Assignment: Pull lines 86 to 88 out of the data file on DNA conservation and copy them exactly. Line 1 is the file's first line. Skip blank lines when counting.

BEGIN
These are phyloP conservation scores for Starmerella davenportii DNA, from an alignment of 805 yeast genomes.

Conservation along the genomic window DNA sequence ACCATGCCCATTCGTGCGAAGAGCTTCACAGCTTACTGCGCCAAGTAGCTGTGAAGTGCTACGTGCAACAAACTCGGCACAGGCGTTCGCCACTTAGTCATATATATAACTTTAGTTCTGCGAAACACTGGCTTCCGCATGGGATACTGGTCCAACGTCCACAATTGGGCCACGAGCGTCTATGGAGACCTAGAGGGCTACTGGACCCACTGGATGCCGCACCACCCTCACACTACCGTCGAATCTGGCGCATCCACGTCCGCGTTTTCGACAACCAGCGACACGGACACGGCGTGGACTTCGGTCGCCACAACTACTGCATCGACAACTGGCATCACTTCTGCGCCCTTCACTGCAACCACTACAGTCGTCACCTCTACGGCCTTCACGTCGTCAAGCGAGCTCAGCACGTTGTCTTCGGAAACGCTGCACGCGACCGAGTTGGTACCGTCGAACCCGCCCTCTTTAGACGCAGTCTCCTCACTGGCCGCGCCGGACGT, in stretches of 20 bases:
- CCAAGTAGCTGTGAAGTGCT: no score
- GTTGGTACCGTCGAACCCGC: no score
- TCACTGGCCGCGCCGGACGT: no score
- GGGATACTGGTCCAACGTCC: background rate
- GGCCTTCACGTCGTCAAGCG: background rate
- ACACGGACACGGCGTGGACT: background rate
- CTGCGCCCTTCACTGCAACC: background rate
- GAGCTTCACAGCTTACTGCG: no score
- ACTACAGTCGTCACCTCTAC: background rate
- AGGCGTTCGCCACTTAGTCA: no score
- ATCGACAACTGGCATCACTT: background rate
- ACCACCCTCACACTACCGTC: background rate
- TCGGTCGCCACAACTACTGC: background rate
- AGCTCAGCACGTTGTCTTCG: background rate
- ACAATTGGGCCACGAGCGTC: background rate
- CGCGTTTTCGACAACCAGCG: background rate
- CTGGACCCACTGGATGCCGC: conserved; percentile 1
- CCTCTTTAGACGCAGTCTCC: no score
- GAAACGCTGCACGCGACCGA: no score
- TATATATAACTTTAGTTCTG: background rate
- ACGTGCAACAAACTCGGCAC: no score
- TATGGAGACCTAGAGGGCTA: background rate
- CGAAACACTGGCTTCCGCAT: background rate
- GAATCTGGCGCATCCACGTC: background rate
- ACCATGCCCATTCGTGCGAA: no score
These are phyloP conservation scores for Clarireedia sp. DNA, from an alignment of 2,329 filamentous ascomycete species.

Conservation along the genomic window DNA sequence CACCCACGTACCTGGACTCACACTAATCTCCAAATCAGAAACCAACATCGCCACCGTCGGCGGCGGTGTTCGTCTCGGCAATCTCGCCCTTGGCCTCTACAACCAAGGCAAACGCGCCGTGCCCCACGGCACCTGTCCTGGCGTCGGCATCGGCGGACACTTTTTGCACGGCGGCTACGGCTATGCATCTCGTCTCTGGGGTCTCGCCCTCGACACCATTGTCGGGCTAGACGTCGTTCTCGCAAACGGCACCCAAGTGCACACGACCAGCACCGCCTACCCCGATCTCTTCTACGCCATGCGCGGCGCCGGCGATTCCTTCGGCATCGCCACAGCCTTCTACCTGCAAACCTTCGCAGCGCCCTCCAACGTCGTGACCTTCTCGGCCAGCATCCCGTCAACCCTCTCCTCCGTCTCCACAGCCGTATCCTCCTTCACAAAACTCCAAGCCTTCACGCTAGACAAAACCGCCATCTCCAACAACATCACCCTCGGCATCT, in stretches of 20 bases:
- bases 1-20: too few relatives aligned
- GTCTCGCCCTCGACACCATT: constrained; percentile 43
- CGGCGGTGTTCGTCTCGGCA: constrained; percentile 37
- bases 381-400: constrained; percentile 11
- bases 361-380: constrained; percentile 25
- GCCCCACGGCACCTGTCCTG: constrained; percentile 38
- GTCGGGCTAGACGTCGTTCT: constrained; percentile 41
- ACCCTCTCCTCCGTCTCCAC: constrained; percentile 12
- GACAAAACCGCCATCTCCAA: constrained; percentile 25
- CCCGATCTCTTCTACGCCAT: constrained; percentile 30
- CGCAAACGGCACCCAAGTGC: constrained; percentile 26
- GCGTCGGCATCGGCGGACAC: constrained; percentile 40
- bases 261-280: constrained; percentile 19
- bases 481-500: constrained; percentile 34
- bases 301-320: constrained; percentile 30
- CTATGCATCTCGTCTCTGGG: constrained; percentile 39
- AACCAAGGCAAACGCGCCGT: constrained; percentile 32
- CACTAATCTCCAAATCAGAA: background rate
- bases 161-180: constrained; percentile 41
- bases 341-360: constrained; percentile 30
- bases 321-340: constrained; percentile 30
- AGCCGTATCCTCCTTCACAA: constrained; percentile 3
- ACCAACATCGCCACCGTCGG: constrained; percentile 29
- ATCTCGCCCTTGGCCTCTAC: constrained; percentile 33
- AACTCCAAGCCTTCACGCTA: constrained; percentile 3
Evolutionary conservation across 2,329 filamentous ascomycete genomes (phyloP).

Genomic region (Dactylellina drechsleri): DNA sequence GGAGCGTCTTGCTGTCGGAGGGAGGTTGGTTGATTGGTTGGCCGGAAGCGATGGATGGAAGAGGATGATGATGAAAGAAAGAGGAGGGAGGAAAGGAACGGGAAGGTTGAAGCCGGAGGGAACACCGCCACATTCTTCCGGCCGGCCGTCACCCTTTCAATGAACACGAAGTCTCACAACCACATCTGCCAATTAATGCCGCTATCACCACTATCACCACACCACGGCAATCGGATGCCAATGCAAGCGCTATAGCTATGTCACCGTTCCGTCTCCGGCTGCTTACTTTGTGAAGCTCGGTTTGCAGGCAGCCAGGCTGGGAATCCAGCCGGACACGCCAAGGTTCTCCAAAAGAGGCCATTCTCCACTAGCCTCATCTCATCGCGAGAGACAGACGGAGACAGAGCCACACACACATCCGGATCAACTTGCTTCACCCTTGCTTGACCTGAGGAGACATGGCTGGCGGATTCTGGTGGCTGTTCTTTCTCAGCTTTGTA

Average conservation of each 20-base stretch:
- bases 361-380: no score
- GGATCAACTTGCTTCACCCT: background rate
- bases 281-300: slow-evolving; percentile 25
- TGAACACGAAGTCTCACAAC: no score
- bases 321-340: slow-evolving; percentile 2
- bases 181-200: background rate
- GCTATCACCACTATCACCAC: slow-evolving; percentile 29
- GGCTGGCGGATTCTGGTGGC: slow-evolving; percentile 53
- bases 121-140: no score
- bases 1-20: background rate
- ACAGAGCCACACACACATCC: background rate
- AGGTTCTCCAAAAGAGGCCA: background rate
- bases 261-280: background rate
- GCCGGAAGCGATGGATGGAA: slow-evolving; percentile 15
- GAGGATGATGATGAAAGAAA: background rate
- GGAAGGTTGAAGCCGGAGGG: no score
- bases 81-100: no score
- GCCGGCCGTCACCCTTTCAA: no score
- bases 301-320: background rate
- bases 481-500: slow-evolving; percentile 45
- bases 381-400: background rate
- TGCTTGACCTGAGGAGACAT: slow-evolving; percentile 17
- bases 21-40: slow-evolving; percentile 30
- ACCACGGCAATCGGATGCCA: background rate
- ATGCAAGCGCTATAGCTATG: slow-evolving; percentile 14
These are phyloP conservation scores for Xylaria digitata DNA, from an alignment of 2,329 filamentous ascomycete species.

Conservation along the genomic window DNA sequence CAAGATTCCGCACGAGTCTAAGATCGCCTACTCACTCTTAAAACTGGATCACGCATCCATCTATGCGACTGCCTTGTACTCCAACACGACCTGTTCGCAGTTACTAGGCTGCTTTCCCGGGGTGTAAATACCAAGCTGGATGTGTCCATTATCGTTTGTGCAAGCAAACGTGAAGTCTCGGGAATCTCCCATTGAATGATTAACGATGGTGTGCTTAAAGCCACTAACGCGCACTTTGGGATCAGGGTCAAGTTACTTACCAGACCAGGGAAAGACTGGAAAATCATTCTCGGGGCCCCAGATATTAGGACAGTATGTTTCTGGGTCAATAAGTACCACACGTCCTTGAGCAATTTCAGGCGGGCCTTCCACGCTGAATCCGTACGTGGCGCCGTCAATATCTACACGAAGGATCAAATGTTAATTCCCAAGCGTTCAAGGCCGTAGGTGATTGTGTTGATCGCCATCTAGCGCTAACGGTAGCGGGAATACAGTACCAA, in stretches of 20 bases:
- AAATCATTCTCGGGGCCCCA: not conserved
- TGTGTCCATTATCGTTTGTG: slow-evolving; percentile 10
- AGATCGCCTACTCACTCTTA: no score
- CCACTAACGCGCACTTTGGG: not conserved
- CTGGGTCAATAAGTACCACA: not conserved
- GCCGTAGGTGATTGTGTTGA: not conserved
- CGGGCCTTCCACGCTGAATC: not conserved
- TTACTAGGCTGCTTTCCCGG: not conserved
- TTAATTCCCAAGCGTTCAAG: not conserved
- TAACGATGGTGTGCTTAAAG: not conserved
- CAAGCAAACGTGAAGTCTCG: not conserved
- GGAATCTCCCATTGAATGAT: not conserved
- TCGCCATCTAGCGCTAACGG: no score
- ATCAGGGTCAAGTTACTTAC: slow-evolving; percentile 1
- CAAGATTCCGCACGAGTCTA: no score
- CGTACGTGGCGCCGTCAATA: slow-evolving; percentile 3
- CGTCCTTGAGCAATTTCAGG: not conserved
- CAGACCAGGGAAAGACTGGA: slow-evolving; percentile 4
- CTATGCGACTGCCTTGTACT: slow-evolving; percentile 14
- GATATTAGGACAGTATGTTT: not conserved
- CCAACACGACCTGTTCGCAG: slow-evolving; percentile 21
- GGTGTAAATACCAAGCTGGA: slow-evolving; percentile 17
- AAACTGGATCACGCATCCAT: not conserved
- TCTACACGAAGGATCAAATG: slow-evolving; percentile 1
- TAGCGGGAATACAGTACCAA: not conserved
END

- TGTGTCCATTATCGTTTGTG: slow-evolving; percentile 10
- AGATCGCCTACTCACTCTTA: no score
- CCACTAACGCGCACTTTGGG: not conserved